Seasonal Affective Disorder (SAD)

Winter for many is the most wonderful time of the year.  However, for many others Winter represents dreary weather, dull days and grey skies. Winter can be a difficult and somewhat depressing time for people, and this is attributed to a number of factors:

  • Short days, and the cold weather
  • Anti-climax following Christmas celebrations
  • New year’s resolutions being broken and along with this the hope for change fading
  • Debts from Christmas and January sales catching up
  • Other financial pressures

Winter Blues is one thing, however for there is a far more severe form of the winter blues.  This is called Seasonal Affective Disorder (SAD).

This is a form of depression that is affected by the seasons, and is estimated to affect half a million people every winter.

It is thought to be caused by the lack of sunlight causing a biochemical imbalance in the hypothalamus in the brain. Symptoms specific to SAD may include:

  • Feeling depressed most of the day, nearly every day
  • Losing interest in activities you once enjoyed
  • Having low energy
  • Having problems with sleeping
  • Experiencing changes in your appetite or weight
  • Feeling sluggish or agitated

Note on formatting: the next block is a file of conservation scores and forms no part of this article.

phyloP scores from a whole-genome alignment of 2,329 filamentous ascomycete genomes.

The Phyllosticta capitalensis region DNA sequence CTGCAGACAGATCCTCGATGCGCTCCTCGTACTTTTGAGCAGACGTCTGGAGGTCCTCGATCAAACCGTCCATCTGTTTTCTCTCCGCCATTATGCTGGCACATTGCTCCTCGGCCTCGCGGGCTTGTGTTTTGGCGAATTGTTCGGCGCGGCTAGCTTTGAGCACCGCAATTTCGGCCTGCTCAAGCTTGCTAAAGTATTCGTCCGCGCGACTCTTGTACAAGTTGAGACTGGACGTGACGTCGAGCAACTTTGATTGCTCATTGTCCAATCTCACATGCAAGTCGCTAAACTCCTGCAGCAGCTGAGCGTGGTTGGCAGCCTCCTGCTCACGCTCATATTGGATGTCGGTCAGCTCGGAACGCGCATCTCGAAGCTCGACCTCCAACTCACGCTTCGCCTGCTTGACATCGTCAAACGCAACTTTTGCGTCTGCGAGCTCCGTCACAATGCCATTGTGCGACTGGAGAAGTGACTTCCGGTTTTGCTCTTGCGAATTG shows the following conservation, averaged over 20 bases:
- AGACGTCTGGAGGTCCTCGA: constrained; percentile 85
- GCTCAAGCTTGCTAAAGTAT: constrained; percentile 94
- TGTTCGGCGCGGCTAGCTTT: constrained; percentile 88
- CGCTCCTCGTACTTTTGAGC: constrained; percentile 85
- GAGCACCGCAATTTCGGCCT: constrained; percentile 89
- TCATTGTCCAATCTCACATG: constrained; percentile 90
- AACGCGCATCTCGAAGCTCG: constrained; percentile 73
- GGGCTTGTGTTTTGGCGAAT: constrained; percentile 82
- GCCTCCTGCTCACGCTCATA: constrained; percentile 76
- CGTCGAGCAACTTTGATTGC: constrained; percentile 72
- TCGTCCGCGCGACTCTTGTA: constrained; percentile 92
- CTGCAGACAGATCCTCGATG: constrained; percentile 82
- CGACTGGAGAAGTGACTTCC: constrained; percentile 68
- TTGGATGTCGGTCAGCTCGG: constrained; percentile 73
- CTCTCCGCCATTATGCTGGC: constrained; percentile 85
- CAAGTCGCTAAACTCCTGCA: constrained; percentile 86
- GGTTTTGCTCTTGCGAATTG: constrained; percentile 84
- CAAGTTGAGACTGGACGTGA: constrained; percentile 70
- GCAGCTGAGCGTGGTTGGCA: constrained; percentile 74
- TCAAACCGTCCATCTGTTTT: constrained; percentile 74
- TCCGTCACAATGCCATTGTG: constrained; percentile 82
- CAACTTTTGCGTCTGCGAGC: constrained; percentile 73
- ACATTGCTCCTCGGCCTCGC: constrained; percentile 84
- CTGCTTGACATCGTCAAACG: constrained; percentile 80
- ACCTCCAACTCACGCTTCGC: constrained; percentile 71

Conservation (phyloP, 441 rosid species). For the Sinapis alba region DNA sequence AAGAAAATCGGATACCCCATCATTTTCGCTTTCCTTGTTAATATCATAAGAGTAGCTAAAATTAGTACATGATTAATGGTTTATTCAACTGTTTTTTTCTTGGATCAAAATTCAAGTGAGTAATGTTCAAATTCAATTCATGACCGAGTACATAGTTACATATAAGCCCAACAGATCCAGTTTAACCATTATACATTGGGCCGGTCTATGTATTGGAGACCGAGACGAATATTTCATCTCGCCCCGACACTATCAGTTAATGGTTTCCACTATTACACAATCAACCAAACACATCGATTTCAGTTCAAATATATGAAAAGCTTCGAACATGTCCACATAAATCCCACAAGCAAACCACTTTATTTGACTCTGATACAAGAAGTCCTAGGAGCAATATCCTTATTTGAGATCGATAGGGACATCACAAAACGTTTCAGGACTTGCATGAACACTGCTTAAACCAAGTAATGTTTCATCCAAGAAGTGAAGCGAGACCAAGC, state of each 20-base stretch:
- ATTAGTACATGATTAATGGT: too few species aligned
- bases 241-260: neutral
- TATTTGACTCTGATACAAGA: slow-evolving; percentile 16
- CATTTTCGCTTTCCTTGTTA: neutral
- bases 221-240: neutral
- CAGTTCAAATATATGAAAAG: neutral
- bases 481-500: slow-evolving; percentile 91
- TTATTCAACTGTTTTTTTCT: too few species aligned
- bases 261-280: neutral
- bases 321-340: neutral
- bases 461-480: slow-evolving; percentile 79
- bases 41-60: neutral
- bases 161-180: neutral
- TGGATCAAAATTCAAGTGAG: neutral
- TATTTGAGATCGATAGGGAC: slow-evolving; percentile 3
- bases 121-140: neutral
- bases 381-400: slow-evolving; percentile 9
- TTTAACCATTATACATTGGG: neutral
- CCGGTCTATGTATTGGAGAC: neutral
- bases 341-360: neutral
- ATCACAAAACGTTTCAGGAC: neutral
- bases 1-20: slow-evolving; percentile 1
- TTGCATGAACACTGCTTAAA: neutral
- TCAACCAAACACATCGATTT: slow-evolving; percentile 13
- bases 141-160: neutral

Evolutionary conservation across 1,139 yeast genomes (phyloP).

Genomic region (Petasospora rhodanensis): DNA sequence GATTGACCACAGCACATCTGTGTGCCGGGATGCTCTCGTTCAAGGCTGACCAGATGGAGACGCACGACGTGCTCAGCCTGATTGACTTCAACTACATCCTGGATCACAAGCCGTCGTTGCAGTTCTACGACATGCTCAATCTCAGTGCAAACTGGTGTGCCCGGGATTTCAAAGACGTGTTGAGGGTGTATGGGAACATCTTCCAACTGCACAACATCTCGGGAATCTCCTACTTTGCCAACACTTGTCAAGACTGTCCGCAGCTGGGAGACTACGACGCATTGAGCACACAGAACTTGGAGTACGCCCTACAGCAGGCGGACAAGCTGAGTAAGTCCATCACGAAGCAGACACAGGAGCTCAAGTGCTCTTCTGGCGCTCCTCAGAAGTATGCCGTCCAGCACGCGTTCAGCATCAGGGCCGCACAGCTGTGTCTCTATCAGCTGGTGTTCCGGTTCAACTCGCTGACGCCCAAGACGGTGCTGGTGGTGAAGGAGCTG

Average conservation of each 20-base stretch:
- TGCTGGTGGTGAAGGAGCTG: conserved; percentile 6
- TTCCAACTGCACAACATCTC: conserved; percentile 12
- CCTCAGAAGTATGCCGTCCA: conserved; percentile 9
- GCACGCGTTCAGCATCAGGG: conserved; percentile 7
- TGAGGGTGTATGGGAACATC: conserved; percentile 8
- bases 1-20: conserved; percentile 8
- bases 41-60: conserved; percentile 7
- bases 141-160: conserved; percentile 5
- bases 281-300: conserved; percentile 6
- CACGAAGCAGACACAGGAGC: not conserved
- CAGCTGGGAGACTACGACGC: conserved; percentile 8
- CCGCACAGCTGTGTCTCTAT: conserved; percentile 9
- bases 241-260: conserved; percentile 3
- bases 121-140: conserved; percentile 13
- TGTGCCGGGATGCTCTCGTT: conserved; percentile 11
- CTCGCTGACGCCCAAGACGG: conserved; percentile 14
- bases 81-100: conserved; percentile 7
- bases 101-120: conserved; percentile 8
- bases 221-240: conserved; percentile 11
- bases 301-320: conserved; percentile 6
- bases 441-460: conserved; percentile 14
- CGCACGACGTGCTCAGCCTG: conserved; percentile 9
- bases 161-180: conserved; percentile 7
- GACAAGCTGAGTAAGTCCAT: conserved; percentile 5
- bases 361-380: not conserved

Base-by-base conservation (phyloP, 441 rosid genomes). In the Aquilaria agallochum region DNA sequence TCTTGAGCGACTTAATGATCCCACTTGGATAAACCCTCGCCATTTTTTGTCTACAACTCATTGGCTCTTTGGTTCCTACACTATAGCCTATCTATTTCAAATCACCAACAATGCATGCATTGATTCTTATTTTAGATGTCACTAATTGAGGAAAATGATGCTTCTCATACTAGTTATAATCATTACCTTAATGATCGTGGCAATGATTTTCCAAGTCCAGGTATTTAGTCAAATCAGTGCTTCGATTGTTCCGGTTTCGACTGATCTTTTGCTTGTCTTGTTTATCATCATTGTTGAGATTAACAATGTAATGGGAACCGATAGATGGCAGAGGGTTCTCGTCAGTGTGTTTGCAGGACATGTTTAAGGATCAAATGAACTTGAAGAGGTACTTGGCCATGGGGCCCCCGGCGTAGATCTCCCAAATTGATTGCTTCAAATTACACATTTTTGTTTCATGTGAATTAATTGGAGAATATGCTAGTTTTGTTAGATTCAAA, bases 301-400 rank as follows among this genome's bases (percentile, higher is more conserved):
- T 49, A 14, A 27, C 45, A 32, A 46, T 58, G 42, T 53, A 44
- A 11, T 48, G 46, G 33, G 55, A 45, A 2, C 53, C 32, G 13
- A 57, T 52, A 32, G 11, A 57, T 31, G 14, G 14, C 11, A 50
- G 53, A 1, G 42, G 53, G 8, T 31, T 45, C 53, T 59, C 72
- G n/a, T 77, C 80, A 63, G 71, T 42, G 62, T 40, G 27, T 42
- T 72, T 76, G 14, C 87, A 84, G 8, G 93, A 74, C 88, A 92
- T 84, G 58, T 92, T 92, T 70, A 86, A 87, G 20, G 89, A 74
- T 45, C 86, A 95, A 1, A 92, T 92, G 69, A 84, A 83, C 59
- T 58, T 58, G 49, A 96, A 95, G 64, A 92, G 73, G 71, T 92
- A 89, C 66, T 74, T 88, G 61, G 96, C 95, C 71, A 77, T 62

• Having difficulty concentrating
  • Feeling hopeless, worthless or guilty
  • Having frequent thoughts of death or suicide

The specific cause of SAD remains mostly unknown.  However there might be a number of contributing factors such as Serotonin levels: a drop in serotonin, a brain chemical (neurotransmitter) that affects mood, might play a role.

Reduced sunlight can cause a drop in serotonin that therefore might trigger depression. Melatonin levels: the change in season can disrupt the balance of the body’s level of melatonin which plays a role in sleep patterns and mood.

As with depression, the severity of SAD symptoms can vary from person to person – often depending on genetic vulnerability and geographic location.

For many, the symptoms usually begin mildly at the start of Winter and get progressively worse through the darkest days.  Then, by spring or early summer, the symptoms lift until the sufferer is in remission and feel normal and healthy again.

To be clinically diagnosed with seasonal affective disorder, you need to have experienced these cyclical symptoms for two or more consecutive years. Regardless of the timing or persistence of your symptoms, if your depression feels overwhelming and is adversely affecting your life, it’s time to seek help.

If your organisation has an Employee Assistance Programme (EAP) in-place, you will be eligible to access EAP support. An EAP is accessible 24 hours a day, 365 days a year, it is free to the service-user and the service is totally confidential. Qualified Counsellors are on-hand to offer psychological and emotional support.

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